Here, Aiudi focuses on the discussion at the commission meeting of December 14, 1999, concerning the plan of development to contend that the commission erred. Specifically, Aiudi argues that the commission misstated what was statutorily mandated regarding consistency between the zoning change and the plan of development.

General Statutes § 8-2 (a) requires the commission to consider the plan of development adopted pursuant to § 8-23. General Statutes § 8-3a (a) mandates that “the commission shall state on the record its findings on consistency of a proposed zoning regulation or boundaries or changes thereof with the plan of development of the municipality.” It has been observed that “it is logical to assume that, when zoning changes are sought, the action of the commission would be guided by its own recommendations in the master plan, i.e., the manner in which the commission believes that the municipality should achieve coordinated development.” Mott’s Realty Corporation v. Town Plan Zoning Commission, 152 Conn. 535 (1965).

Nothing in the comments of the members of the commission directly departs from this standard, especially in light of the “strong presumption of regularity in the proceedings of a public body such as a municipal planning and zoning commission. . . . (Citations omitted.)Murach v. Planning Zoning Commission, 196 Conn. 192, 205 (1985). The chairman states that to grant the change, we’d have to find a consistency with the Plan of Development.” (ROR, Item 12(H), p. 3.) The town planner reacts to the chairman: “Correct, you need to make a specific finding.” (ROR, Item 12(H), p. 3.) Commissioner Petit states that “I just don’t see where it’s consistent and the Connecticut General Statutes insists that we find that it be consistent.” (ROR, Item 12(H), p. 4.)

None of these comments directly indicates that the commission believed it must deny the proposed zoning change if there is an inconsistency between the proposed change and the town’s plan of development. At most, CT Page 9067 the commissioners are stating that there must be a consistency to approve. Mott’s Realty Corporation v. Town Plan Zoning Commission, supra, 152 Conn. 535 comes to this conclusion in declaring that it is only logical to assume that there would be consistency between the approval and plan of development.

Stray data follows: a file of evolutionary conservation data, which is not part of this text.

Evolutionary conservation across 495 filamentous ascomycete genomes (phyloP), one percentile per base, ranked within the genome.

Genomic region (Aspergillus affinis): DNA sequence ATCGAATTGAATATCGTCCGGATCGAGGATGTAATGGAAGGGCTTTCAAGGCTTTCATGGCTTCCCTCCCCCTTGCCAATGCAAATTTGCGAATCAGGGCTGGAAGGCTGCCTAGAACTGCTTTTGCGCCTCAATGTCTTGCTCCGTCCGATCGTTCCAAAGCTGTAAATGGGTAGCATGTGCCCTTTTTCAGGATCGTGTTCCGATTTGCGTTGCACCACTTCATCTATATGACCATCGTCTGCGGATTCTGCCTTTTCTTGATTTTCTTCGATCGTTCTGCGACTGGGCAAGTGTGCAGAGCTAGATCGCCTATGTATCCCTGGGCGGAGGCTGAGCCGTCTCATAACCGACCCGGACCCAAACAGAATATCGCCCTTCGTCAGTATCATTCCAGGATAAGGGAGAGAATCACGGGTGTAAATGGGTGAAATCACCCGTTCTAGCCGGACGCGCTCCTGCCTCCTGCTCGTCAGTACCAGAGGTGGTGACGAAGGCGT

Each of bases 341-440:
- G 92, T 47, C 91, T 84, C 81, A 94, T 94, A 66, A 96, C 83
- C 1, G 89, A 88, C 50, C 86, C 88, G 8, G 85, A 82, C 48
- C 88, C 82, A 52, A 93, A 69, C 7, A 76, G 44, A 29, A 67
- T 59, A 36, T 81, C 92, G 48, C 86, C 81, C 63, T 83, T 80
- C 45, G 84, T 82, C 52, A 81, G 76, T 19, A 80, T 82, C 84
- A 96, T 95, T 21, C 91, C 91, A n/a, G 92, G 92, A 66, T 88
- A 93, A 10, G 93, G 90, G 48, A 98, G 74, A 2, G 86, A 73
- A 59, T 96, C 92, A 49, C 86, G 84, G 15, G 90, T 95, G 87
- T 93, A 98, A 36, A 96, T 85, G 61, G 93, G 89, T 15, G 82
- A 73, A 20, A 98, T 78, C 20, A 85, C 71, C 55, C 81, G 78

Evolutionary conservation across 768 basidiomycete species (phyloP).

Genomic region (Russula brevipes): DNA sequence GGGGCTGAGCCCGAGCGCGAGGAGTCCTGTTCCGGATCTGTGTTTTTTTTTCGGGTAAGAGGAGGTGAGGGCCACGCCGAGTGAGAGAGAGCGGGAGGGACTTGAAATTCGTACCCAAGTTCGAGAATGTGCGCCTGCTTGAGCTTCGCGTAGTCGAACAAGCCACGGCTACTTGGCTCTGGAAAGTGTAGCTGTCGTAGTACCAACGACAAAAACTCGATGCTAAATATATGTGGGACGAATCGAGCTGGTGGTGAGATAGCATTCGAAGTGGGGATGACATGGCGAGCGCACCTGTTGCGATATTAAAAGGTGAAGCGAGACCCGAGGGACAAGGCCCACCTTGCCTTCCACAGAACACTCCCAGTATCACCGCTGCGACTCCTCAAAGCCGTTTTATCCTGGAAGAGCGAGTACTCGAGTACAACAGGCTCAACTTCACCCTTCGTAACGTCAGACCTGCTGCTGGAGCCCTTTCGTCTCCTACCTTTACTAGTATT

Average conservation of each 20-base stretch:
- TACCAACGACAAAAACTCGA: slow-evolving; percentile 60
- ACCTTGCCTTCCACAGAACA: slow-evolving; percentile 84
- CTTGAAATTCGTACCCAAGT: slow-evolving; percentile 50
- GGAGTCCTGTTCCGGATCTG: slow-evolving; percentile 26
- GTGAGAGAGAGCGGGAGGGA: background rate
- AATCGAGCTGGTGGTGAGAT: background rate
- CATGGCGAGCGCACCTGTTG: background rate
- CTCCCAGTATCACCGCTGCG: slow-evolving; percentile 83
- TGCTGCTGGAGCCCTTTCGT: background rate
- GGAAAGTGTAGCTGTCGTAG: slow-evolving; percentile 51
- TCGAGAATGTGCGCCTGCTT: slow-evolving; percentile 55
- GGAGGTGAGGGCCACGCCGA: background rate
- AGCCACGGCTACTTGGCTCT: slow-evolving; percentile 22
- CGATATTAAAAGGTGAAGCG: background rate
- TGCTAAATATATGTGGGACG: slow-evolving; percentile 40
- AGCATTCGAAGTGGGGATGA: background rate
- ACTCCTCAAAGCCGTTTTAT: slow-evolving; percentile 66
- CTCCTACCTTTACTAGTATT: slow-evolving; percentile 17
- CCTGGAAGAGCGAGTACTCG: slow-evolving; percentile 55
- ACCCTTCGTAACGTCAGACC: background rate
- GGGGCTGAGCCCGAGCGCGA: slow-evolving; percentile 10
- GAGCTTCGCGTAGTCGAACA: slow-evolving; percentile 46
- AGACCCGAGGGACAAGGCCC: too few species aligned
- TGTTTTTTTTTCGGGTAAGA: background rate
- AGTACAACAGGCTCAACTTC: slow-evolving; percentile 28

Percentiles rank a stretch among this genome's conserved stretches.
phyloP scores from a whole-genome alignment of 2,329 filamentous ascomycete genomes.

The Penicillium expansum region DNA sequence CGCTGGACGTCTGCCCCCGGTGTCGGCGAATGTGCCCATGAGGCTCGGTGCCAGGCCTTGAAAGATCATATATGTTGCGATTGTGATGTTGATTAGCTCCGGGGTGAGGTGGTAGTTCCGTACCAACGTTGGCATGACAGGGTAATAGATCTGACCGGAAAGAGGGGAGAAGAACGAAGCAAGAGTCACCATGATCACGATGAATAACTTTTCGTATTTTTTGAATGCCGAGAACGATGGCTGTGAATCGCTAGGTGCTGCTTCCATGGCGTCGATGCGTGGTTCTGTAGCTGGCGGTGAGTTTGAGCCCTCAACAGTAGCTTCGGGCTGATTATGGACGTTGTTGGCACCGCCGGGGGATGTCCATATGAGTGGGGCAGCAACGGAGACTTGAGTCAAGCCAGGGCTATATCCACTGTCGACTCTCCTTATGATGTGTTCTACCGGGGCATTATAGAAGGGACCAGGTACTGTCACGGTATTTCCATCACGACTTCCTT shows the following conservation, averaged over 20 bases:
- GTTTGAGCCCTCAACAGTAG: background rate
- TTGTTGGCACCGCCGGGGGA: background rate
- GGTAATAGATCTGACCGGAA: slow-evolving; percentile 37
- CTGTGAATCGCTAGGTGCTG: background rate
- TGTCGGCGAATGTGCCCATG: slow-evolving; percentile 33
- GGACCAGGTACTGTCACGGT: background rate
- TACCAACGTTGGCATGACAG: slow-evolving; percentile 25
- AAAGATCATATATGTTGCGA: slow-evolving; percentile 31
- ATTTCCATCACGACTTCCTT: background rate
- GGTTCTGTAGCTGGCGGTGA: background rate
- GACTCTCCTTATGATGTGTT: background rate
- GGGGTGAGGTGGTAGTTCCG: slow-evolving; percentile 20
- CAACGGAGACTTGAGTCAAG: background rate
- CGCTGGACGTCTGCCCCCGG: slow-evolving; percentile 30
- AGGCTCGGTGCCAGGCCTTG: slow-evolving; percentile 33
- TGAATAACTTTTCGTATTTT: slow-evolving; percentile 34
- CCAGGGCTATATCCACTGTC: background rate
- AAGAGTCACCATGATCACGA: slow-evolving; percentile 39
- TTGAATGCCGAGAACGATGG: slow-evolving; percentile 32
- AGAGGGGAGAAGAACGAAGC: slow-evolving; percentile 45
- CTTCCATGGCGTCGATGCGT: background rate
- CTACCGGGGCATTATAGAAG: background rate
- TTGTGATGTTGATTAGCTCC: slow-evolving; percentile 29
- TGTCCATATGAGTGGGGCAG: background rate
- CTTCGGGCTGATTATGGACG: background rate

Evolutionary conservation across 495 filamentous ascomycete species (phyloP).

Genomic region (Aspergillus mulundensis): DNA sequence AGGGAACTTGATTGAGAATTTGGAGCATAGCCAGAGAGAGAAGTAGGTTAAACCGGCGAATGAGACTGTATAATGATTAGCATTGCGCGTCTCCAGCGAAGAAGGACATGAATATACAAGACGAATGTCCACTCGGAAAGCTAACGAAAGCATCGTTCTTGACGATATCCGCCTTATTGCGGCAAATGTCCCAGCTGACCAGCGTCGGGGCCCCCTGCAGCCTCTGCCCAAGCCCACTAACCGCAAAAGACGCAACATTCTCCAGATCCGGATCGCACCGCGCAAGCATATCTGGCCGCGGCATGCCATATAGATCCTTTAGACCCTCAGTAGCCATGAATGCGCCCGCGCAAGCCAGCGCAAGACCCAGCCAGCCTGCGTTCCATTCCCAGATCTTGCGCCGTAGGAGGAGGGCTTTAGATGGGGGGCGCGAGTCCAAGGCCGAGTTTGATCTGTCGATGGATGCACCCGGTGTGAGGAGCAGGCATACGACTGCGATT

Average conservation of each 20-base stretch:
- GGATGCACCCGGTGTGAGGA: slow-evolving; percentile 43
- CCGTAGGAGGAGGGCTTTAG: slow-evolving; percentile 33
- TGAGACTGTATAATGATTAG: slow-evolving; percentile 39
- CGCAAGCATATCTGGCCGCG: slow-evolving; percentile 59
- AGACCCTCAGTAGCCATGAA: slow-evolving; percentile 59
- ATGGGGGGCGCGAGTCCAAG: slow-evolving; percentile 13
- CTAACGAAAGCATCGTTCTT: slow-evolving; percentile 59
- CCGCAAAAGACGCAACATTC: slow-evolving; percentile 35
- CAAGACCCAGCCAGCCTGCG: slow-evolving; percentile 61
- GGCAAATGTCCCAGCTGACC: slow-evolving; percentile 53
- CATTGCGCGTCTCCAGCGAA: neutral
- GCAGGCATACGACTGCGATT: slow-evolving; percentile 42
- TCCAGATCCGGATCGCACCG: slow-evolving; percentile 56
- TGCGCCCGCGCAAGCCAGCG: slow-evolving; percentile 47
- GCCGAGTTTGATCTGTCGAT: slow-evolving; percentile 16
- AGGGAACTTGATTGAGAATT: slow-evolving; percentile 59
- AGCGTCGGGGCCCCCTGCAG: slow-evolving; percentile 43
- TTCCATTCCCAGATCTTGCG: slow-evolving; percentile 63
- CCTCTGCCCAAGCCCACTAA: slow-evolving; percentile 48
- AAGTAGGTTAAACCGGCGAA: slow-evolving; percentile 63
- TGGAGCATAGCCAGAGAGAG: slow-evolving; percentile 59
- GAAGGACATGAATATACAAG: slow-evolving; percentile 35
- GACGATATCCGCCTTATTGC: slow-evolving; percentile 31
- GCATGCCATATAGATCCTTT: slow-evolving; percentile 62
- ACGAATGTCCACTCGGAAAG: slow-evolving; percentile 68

In Six Six One Middle Turnpike Associates v. Planning and Zoning Commission, Superior Court, judicial district of Tolland at Rockville, Docket No. 061220 (May 18, 1999, Kaplan, J.), the court stated:

No authority has been found to support the proposition that a commission when making zoning decisions may not rely on specific factual findings regarding the historical, environmental, and physical characteristics of particular areas of the town made and included in the Plan of Development after multiple years of studying reports and other documents contributed by numerous experts and professionals. Indeed, it is simply illogical that having been statutorily compelled to create a plan of development; see General Statutes § 8-23; statutorily required to consider the plan when adopting regulations; see General Statutes § 8-2; and statutorily encouraged to act consistently with the plan; see General Statutes § 8-3a; a planning and zoning commission thereafter would be precluded from relying of specific findings and recommendations contained therein as a basis for amendments to the zoning regulations and zoning map. It is equally illogical to suggest that a planning and zoning commission may not rely on a plan of development simply because it is not compelled to do so.